The September 11 terrorist attacks left Americans made them feel scared and unsafe. The attacks had a devastating effect on the country’s tourism and economy; lots of people died, some people lost their livelihoods, while someone lost their friends and relatives. The Department of Homeland Security coordinates and directs all efforts aimed at securing the United States of America from terrorism activities. The federal government has put in place measures to help the United States to avoid the terrorist attacks in the future as well as stop the flow of illegal immigrants. The measures include investing in high-tech border monitoring equipment, erecting perimeter walls along the borders, increasing patrols, and prosecution of illegal immigrants. More so, the government continues to allocate a considerable amount of money to the Department of Homeland Security (Latham, 2003).
Border security strategies after the 9/11 attacks involved the three aspects of control, namely, border interdiction, border screening, and interior enforcement. The federal government, through the Department of Homeland Security, increased efforts to reduce the illegal flow of immigrants into the United States. Although the intended objective of interdiction was to keep off immigrants from the country, many immigrants still cross the border and flow into America. An innovation, US-VISIT, is the tool used for screening against terrorism. The department of homeland security deployed the device in all airports and land entry points to detect and identify terrorists and any threats to homeland security (Latham, 2003).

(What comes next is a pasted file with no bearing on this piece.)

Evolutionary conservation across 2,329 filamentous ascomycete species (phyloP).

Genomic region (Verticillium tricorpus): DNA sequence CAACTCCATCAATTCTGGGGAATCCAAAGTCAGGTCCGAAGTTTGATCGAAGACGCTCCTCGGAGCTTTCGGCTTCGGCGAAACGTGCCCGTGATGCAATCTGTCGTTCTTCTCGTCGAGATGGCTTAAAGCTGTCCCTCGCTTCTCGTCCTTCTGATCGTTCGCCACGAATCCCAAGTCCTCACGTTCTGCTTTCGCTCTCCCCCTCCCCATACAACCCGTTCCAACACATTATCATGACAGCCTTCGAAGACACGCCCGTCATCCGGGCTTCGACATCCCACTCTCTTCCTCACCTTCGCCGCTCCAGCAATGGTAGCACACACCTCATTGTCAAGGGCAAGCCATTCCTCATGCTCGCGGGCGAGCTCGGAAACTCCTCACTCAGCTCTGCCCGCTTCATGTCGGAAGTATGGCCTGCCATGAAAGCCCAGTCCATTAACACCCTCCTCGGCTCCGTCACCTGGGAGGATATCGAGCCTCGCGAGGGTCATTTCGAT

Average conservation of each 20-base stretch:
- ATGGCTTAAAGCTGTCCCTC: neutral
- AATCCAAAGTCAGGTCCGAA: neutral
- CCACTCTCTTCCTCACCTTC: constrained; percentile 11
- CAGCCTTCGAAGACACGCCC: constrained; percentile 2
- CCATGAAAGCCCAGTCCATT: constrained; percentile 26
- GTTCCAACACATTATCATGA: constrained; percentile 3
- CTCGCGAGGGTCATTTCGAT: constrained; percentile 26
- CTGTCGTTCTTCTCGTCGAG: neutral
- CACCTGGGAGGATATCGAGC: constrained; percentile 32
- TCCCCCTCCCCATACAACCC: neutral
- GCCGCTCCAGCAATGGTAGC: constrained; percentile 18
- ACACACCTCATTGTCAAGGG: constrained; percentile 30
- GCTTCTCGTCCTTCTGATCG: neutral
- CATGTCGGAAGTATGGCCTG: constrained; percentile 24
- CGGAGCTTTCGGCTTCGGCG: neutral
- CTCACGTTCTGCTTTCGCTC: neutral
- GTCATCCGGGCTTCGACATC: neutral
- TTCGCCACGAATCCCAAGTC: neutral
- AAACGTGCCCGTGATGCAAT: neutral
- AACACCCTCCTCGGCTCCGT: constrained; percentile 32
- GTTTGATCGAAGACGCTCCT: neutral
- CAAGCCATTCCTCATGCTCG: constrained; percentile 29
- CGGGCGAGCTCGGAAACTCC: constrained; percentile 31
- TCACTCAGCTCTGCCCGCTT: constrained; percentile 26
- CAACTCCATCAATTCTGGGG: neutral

However, accusations still exist over the inefficiencies about the security of the borders. Both the politicians and civil organizations accuse the government of only discussing the issue instead of making any efforts towards its realization as regards to safeguarding the borders. These organizations cite the continued illegal crossing of immigrants and the continued presence of drug traffickers in the United States. More so, even though a lot of money has gone into securing the United States’ borders, for instance, the southwestern border has taken over a hundred billion dollars, the involved department does not intercept these immigrants before they cross the border. The topic has grown to be an emotive debate over the entire country, which gives political capital to politicians. Civil organizations attest to the fact that arrests only target specific groups of immigrants mainly from “perceived terrorist countries.”
Still, there are a lot of fears and alarm over border security. As the government directs more money and resources towards border security initiatives, civil organizations are raising their voices over the need for better and well-refined policies towards enhancing border security. The argument is that the current line of thinking and efforts towards securing the border lack direction or strategy and continuously keep on missing the point. Further, the problem of border security should be addressed together with that of drug trafficking. What is more, the government should also put effort into reforming the immigration laws. The weakness in the current law is that it ends up clogging the justice system, whereas miserably failing to achieve the desired results. The ultimate call, thus, is for a more efficient and cost-effective border policy (Latham, 2003).
The absolute lack of direction in the efforts aimed at ensuring border policy results in a misguided war against “innocent” immigrants and drug trafficking. The focus should be more on intelligence gathering than “physically blocking immigrants from America” (Latham, 2003). It must be noted that it is the failure of the United States’ intelligence systems that led to the 9/11 attacks. The government must assure the security to all the citizens once they have crossed the borders of the country, as well as use the available resources modestly.
Latham, R. (2003). Bombs and Bandwidth: The Emerging Relationship Between Information Technology and Security. New York: Manas Publications.